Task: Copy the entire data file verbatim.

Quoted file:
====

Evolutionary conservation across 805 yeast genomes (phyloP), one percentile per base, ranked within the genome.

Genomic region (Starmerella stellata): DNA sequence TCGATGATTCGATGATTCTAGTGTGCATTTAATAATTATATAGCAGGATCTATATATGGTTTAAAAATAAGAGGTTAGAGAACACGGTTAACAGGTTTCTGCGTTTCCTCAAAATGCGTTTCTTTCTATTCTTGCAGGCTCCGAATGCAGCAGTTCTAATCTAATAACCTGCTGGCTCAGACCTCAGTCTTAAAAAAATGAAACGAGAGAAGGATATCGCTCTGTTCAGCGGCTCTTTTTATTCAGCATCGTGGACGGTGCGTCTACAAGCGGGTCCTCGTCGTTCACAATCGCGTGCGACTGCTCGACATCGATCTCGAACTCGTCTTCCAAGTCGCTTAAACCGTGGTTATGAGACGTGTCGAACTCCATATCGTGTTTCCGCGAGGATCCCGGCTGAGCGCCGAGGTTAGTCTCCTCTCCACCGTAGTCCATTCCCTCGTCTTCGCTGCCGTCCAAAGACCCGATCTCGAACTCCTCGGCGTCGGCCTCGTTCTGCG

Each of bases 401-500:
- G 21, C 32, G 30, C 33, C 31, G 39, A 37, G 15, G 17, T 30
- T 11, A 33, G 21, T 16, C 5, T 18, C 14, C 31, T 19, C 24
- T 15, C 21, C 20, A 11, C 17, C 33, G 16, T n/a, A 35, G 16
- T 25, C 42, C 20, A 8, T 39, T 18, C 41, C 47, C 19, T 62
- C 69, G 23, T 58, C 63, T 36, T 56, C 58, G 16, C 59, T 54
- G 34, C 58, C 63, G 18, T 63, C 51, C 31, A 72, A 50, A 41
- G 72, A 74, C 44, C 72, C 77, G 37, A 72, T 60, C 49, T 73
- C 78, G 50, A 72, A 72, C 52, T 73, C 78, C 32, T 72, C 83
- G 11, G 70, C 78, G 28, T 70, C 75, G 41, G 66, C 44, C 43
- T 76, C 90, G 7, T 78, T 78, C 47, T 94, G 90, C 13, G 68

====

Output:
Evolutionary conservation across 805 yeast genomes (phyloP), one percentile per base, ranked within the genome.

Genomic region (Starmerella stellata): DNA sequence TCGATGATTCGATGATTCTAGTGTGCATTTAATAATTATATAGCAGGATCTATATATGGTTTAAAAATAAGAGGTTAGAGAACACGGTTAACAGGTTTCTGCGTTTCCTCAAAATGCGTTTCTTTCTATTCTTGCAGGCTCCGAATGCAGCAGTTCTAATCTAATAACCTGCTGGCTCAGACCTCAGTCTTAAAAAAATGAAACGAGAGAAGGATATCGCTCTGTTCAGCGGCTCTTTTTATTCAGCATCGTGGACGGTGCGTCTACAAGCGGGTCCTCGTCGTTCACAATCGCGTGCGACTGCTCGACATCGATCTCGAACTCGTCTTCCAAGTCGCTTAAACCGTGGTTATGAGACGTGTCGAACTCCATATCGTGTTTCCGCGAGGATCCCGGCTGAGCGCCGAGGTTAGTCTCCTCTCCACCGTAGTCCATTCCCTCGTCTTCGCTGCCGTCCAAAGACCCGATCTCGAACTCCTCGGCGTCGGCCTCGTTCTGCG

Each of bases 401-500:
- G 21, C 32, G 30, C 33, C 31, G 39, A 37, G 15, G 17, T 30
- T 11, A 33, G 21, T 16, C 5, T 18, C 14, C 31, T 19, C 24
- T 15, C 21, C 20, A 11, C 17, C 33, G 16, T n/a, A 35, G 16
- T 25, C 42, C 20, A 8, T 39, T 18, C 41, C 47, C 19, T 62
- C 69, G 23, T 58, C 63, T 36, T 56, C 58, G 16, C 59, T 54
- G 34, C 58, C 63, G 18, T 63, C 51, C 31, A 72, A 50, A 41
- G 72, A 74, C 44, C 72, C 77, G 37, A 72, T 60, C 49, T 73
- C 78, G 50, A 72, A 72, C 52, T 73, C 78, C 32, T 72, C 83
- G 11, G 70, C 78, G 28, T 70, C 75, G 41, G 66, C 44, C 43
- T 76, C 90, G 7, T 78, T 78, C 47, T 94, G 90, C 13, G 68